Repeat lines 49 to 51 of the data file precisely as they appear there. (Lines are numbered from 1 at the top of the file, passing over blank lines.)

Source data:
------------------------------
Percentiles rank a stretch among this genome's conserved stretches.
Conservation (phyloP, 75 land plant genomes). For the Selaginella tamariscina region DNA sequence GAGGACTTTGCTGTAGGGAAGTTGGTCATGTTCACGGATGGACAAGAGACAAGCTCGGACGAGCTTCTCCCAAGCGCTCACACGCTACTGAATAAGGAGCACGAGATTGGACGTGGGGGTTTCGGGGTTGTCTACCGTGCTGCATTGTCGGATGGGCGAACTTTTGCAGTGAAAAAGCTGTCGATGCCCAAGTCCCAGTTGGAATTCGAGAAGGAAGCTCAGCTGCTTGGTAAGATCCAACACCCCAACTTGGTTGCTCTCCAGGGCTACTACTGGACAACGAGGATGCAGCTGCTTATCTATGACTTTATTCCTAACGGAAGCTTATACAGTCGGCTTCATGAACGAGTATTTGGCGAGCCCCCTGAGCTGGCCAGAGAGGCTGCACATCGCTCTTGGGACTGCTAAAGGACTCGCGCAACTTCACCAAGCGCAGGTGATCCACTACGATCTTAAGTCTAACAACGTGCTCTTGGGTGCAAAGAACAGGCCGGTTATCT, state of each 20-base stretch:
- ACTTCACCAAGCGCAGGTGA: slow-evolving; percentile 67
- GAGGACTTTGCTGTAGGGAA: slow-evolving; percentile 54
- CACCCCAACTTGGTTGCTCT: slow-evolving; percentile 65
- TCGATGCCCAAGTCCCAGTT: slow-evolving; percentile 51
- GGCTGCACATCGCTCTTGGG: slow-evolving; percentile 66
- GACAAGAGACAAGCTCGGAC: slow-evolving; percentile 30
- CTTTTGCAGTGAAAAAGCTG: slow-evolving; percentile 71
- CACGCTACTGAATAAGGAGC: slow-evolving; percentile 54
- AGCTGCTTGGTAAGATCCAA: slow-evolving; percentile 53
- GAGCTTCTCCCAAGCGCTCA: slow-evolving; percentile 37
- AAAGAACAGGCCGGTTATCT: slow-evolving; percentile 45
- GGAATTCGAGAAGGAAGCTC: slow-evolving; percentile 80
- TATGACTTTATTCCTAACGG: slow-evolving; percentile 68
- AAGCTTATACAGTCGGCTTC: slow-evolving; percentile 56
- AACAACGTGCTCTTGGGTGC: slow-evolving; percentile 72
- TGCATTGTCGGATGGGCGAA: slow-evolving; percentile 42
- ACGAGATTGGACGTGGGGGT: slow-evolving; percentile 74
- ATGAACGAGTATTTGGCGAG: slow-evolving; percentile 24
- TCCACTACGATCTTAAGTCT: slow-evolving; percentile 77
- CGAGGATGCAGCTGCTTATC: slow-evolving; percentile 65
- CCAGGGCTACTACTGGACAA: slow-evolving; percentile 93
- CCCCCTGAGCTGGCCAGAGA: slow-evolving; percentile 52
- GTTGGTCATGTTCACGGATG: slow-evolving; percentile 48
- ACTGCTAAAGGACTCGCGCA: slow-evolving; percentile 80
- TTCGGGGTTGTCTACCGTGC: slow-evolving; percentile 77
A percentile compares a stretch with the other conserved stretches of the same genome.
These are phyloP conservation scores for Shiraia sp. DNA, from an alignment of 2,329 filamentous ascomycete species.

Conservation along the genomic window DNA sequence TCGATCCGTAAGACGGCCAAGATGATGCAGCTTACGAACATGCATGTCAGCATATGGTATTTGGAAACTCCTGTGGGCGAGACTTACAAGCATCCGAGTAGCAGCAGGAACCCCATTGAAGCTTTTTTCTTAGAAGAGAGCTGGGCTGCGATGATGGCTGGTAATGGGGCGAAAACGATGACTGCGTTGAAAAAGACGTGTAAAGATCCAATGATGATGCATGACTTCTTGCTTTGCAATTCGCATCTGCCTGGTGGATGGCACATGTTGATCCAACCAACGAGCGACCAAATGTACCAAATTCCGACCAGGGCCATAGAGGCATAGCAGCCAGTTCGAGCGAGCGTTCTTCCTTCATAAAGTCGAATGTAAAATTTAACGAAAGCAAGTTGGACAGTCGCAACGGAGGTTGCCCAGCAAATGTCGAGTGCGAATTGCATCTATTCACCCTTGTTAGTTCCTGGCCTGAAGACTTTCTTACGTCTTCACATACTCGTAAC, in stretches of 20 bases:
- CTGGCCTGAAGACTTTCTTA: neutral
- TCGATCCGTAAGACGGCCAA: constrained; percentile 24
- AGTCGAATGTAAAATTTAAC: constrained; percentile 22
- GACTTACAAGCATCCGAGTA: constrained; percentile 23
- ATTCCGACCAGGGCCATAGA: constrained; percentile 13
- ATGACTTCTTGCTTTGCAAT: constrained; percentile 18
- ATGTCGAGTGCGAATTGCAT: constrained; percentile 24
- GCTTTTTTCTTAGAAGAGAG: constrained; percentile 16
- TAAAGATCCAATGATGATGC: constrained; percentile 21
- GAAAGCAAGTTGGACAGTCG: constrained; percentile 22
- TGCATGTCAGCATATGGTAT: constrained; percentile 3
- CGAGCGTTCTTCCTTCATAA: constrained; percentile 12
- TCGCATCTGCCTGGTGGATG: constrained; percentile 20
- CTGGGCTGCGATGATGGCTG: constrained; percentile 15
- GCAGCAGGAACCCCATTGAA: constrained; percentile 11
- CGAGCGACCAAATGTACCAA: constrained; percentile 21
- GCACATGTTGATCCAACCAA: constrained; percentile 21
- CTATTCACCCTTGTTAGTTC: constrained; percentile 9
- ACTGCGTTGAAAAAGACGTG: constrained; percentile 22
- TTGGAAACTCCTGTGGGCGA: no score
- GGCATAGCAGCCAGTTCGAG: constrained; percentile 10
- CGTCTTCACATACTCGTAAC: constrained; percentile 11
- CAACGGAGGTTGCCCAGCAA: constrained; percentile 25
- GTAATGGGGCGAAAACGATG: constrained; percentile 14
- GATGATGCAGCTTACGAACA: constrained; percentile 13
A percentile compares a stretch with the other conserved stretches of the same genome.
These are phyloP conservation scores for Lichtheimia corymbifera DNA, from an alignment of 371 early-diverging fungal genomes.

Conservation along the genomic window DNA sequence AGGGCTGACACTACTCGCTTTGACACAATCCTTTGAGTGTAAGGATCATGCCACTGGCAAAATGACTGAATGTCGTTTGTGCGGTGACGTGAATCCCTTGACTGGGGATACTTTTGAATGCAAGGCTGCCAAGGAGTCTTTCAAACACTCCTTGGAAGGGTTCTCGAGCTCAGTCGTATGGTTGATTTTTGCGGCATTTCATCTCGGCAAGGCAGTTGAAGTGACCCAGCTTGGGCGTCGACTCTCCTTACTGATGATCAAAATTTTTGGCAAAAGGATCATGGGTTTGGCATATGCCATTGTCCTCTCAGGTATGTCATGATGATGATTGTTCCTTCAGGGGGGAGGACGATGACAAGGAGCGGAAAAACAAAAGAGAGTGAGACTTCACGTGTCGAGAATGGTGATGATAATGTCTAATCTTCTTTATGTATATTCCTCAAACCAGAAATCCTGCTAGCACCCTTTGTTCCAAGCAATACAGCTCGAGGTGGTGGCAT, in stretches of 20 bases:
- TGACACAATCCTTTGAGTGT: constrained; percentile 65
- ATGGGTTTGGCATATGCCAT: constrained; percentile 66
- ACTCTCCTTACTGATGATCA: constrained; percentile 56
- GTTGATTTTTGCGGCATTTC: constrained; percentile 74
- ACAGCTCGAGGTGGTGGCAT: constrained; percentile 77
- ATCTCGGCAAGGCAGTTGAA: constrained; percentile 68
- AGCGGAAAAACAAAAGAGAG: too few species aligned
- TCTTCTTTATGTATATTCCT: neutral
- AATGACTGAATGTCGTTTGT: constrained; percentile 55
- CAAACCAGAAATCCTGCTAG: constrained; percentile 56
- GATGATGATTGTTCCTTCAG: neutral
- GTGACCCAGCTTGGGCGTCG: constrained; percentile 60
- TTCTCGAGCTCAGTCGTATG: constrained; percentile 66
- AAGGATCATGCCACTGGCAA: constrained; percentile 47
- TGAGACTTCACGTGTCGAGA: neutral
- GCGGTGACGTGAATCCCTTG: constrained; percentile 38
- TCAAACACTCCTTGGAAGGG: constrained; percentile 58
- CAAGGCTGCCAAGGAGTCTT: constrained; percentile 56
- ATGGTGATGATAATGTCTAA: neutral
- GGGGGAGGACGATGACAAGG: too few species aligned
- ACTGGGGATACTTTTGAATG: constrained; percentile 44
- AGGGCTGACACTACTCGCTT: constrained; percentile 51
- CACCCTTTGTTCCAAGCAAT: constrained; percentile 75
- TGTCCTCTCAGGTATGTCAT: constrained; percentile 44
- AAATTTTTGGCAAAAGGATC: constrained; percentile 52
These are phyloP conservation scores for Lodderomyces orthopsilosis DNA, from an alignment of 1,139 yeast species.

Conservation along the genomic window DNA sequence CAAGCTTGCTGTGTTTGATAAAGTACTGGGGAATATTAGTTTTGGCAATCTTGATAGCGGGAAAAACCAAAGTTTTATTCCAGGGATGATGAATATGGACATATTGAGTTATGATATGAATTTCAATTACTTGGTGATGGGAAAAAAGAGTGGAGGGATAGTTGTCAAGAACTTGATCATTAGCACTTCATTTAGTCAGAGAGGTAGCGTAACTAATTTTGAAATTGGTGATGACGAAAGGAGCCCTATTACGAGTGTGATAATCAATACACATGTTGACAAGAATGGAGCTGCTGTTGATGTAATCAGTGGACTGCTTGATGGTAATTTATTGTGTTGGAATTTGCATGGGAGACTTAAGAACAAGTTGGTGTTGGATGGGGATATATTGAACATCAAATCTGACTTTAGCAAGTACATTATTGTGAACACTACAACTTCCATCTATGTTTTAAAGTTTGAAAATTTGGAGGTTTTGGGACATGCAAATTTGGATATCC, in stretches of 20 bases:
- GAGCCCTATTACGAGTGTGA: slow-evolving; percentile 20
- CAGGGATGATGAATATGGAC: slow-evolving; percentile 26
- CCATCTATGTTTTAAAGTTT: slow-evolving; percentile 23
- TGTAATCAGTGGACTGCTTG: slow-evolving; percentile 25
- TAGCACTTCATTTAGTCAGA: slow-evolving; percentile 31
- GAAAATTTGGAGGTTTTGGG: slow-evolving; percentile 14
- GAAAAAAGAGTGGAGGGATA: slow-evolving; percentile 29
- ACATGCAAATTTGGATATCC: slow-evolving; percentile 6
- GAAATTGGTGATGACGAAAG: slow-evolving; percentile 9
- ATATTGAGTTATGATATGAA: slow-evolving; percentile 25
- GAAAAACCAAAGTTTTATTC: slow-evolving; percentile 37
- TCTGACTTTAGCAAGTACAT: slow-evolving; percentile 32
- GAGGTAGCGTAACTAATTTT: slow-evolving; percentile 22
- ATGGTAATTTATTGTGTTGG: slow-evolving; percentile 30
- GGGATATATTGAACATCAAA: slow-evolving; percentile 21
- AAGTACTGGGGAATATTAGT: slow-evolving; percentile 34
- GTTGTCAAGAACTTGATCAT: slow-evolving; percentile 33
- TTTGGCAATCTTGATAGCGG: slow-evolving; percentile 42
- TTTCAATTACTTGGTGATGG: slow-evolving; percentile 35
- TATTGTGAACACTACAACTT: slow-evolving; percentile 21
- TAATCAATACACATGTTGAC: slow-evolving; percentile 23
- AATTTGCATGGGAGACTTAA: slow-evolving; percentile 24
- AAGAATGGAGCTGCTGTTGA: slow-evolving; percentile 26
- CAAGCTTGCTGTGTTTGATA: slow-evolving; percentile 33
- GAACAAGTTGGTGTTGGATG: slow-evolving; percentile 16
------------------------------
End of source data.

- ACTGCGTTGAAAAAGACGTG: constrained; percentile 22
- TTGGAAACTCCTGTGGGCGA: no score
- GGCATAGCAGCCAGTTCGAG: constrained; percentile 10